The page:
The HyperScan transmitter converts the cameras’ analog video input intodigital signals. Each image is encoded with date, time and alarminformation before compression by HyperScan’s proprietary compressionroutine and sent via RS-232 output to the radio transceiver. Primary imagefiles are sent in their entirety. Sending only the changes within acamera’s field increases transmission speed of subsequent images. A cameraevent timer from FB Engineering sends an electric pulse to the HyperScantransmitter to create an alarm condition. This causes the transmitter tosend several images from each camera every five minutes.

Thornber said the USGS has tried three different types of cameras at thesite in what he called a trial by fire. Tested were compact CCDsurveillance, stripped-down professional video and desktop computerteleconferencing cameras. Two surveillance camera models were damaged fromthe adverse field conditions. The professional video camera proved sturdybut produced inaccurate color balances. The desktop computer camera was themost durable and offered the best image quality.

The repeater station is located at the top of the Mauna Loa Strip Road,making it convenient to reach by car for servicing. Equipment at the siteincludes an encased FreeWave transceiver connected to a 33 inch (838 mm),omnidirectional antenna, a 12 V battery and a 50 W solar panel.

At the HVO receiver hub, signals are captured by another omnidirectionalantenna and FreeWave radio modem. The modem is connected to the COM port ofa desktop computer with a 200 MHz processor, 9 GB hard drive and Windows NToperating system. The HyperScan receiver software is installed on thecomputer and controls the reception, display, archiving and reviewing ofimages from the remote site.

Thornber said the USGS has chosen to receive and view images from eachcamera site in the highest possible resolution. Images are transmitted at arate of less than four seconds per frame. The pictures are viewed on a 17inch (432 mm), high-resolution monitor. HVO scientists may simultaneouslyview multiple frames from one or more cameras or choose to view asingle-frame picture full-screen.

All alarmed images are stored on the computer’s hard drive. Image files arestored in directories that are changed weekly to keep manageable file sizesof less than 200 MB. A high-capacity tape backup system archives images.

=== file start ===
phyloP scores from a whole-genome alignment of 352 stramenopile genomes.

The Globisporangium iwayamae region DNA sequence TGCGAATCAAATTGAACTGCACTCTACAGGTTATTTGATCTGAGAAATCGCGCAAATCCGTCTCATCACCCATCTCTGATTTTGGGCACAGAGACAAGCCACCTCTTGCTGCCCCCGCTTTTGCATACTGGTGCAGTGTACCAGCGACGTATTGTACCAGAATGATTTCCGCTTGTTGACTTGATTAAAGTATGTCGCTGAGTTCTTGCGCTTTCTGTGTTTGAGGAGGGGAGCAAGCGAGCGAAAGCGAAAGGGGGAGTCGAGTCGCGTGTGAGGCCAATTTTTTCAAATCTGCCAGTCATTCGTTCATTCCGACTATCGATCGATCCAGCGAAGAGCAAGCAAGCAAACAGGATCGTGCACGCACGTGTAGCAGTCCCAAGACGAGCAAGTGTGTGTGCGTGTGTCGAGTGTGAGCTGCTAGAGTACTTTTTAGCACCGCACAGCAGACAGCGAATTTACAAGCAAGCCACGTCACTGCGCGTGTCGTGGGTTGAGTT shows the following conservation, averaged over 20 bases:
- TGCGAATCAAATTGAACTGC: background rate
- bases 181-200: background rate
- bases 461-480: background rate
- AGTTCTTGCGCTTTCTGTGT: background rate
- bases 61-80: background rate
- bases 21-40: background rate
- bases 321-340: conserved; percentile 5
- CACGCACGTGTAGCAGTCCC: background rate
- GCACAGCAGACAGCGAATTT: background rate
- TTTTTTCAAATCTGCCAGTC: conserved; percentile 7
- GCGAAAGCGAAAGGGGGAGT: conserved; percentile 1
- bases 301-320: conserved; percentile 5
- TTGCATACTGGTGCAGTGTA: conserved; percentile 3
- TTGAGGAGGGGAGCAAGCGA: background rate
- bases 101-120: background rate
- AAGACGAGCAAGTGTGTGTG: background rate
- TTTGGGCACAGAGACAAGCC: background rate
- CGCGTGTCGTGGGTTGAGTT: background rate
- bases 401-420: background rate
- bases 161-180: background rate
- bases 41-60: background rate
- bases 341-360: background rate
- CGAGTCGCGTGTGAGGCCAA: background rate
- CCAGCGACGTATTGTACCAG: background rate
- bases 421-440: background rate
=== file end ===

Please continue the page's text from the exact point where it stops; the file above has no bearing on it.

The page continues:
The receiver is located where the HVO staff can view the eruptionconditions at a glance or complete a review of images in the active imagedirectory. The video has also proved popular with several other federalemployees.

The observatory is located within the Hawaii Volcanoes National Park. Oncepark officials saw the video, they asked the HVO to splice the signal sothat the images of Kilauea could be shown to the park’s 2.5 million annualvisitors.

“It has become one of the most exciting displays in the park’s museum,”said Thornber.

By using a video capture card and standard teleconferencing software, theobservatory has also been able to send its video to the USGS’ nationalHazard Information Center, Reston, VA. There it has been viewed by a numberof high-ranking federal officials, including Jack Gibbons, the presidentialscience advisor. The video is also available to the Pacific DisasterCenter, operated by the U.S. Department of Defense in Honolulu.

One of the major roles of the USGS staff at the HVO is providing for publicsafety. According to Thornber, there is an ongoing threat of a Mauna Loaeruption that could endanger major resorts on the island’s Kona Coast, andlast August, a lava flow from Kilauea came within a quarter of a mile (400m) of a residential subdivision located on the mountainside.

“We were able to monitor much of that activity from the observatory,”Thornber said. “We could clearly see burning trees five to seven kilometersfrom the transmitter hub. When we could see things changing on us, wecalled in helicopters to monitor events.”

In the future, Thornber would like to add pan, tilt and zoom capabilitiesto at least one of the cameras. This would enable scientists to monitor amuch wider area and view enlarged coverage of specific sites. Additionally,Thornber would like to make use of HyperScan’s two-way audio feature byplacing a mic arrangement near Kilauea’s eruptive vent.

“Often, the volcano will go into certain modes that can be heard longbefore we see anything by camera,” he said.

Overall, the success of the RVTS-1, put together for about $15,000, willlikely spark an increased use of remote video monitoring of volcanoesworldwide. Thornber said there is already talk within the USGS about usinga similar system to monitor volcanic activity among Alaska’s AleutianIslands.

Meanwhile, back in Hawaii, scientists have yet to catch a glimpse of Pele,but the continuous bubbling lavaand strong smell of sulfur surroundingKilauea give notice that the fire goddess is still dangerously on the job.